Saturday, July 20, 2019

01 Works, RELIGIOUS ART - Interpretation of the bible, With Footnotes - 169

Bolognese School, Circa 1700
RINALDO AND ARMIDA 
Oil on canvas
48 1/4 by 35 7/8 in.; 122.6 by 91.1 cm.
Private collection

Armida is a fictional character created by the Italian late Renaissance poet Torquato Tasso. She is a Saracen sorceress.

In his epic Gerusalemme liberata, Rinaldo is a fierce and determined warrior who is also honorable and handsome. Armida has been sent to stop the Christians from completing their mission and is about to murder the sleeping soldier, but instead she falls in love. She creates an enchanted garden where she holds him a lovesick prisoner. Eventually Charles and Ubaldo, two of his fellow Crusaders, find him and hold a shield to his face, so he can see his image and remember who he is. Rinaldo barely can resist Armida’s pleadings, but his comrades insist that he return to his Christian duties. At the close of the poem, when the pagans have lost the final battle, Rinaldo, remembering his promise to be her champion still, prevents her from giving way to her suicidal impulses and offers to restore her to her lost throne. She gives in at this, and like the other Saracen warrior woman, Clorinda, earlier in the piece, becomes a Christian and his “handmaid”. More on Armida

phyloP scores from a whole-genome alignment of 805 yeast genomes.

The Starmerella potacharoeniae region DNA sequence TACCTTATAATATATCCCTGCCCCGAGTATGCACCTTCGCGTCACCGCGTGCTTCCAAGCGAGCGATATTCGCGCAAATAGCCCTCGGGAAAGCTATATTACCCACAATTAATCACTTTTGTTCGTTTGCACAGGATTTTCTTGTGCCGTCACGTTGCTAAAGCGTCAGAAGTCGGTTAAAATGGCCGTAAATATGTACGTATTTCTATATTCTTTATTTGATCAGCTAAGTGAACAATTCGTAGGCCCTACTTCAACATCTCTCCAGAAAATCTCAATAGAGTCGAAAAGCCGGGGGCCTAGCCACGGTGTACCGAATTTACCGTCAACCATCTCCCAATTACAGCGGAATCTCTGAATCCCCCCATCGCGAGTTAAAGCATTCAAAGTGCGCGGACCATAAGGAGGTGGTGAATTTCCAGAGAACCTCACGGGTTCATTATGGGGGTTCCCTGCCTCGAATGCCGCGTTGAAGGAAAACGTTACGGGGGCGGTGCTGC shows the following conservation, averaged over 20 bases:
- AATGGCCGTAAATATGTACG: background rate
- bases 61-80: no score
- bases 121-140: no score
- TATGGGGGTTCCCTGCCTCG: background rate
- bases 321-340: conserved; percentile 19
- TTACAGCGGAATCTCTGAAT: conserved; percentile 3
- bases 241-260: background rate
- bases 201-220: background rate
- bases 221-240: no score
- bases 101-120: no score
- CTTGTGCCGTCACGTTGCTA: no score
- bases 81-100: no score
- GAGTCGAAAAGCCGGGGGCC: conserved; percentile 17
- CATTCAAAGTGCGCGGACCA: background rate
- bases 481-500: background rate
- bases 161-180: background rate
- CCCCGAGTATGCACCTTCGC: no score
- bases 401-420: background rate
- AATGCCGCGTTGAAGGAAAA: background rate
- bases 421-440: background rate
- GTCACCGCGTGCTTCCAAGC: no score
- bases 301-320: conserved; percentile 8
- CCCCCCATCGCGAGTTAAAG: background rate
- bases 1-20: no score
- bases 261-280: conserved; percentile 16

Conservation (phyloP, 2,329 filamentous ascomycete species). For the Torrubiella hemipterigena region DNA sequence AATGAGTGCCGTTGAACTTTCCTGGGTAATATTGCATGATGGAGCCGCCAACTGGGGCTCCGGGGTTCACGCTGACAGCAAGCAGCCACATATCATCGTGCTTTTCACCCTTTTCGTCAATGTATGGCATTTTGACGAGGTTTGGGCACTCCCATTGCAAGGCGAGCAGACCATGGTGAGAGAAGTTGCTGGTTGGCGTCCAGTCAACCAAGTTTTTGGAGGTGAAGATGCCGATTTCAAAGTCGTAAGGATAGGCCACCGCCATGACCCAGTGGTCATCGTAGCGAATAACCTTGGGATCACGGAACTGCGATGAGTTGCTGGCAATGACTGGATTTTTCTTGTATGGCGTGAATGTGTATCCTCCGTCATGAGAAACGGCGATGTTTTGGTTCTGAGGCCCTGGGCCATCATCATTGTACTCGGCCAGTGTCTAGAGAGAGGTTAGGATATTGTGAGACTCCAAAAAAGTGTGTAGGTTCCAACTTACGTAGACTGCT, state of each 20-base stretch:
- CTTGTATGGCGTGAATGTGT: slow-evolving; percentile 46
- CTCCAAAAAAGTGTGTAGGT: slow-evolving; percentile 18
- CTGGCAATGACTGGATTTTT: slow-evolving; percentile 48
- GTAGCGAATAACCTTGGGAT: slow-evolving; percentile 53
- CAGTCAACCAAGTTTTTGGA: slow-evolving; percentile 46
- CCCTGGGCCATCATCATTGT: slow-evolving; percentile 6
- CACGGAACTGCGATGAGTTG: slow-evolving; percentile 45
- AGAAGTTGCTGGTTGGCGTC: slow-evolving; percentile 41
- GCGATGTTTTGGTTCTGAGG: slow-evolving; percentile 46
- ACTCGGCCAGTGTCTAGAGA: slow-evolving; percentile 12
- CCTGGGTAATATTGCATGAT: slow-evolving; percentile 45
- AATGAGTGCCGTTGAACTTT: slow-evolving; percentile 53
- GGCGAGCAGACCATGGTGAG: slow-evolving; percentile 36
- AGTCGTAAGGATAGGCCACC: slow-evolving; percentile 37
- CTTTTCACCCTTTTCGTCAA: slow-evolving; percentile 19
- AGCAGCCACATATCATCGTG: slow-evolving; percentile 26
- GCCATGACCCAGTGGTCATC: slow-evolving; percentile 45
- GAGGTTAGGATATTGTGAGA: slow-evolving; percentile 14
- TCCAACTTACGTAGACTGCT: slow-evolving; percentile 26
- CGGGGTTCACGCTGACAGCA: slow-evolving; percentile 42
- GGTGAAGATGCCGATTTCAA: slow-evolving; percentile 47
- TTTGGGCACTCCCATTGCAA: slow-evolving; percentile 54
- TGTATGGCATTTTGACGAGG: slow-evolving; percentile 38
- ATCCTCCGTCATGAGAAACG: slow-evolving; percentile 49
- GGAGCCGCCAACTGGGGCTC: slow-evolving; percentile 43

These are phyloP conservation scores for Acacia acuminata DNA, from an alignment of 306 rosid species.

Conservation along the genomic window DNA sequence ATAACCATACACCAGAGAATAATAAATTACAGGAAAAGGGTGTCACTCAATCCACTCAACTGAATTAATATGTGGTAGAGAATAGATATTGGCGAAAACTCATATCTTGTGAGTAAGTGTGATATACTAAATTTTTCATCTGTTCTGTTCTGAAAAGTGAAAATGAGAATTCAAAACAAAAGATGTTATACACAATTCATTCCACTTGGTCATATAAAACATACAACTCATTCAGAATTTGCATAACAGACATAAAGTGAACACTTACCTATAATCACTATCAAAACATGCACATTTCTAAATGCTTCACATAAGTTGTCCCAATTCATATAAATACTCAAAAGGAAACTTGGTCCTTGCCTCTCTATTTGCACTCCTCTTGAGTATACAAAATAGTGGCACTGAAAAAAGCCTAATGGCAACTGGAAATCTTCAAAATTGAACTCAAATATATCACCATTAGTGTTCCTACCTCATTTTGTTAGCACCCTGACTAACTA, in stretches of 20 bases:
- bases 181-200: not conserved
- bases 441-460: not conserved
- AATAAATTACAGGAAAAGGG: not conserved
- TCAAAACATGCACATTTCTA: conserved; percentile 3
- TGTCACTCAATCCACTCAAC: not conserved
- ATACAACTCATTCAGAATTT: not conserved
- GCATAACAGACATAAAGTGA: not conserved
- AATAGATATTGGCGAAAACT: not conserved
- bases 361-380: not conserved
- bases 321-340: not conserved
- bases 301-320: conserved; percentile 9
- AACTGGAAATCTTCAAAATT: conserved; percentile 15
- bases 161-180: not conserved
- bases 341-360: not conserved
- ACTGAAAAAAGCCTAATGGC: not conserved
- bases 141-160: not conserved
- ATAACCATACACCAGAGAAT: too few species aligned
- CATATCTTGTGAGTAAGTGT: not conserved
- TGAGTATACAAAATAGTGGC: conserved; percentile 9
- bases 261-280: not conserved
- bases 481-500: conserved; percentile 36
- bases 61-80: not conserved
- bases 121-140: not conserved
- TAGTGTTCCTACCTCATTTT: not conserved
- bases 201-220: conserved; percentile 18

The Bolognese School or the School of Bologna of painting flourished in Bologna, the capital of Emilia Romagna, between the 16th and 17th centuries in Italy, and rivalled Florence and Rome as the center of painting. Certain artistic conventions, which over time became traditionalist, had been developed in Rome during the first decades of the 16th century. As time passed, some artists sought new approaches to their work that no longer reflected only the Roman manner. The Carracci studio sought innovation or invention, seeking new ways to break away from traditional modes of painting while continuing to look for inspiration from their literary contemporaries. This style was seen as both systematic and imitative, borrowing particular motifs from the past Roman schools of art and innovating a modernistic approach. More on The Bolognese School




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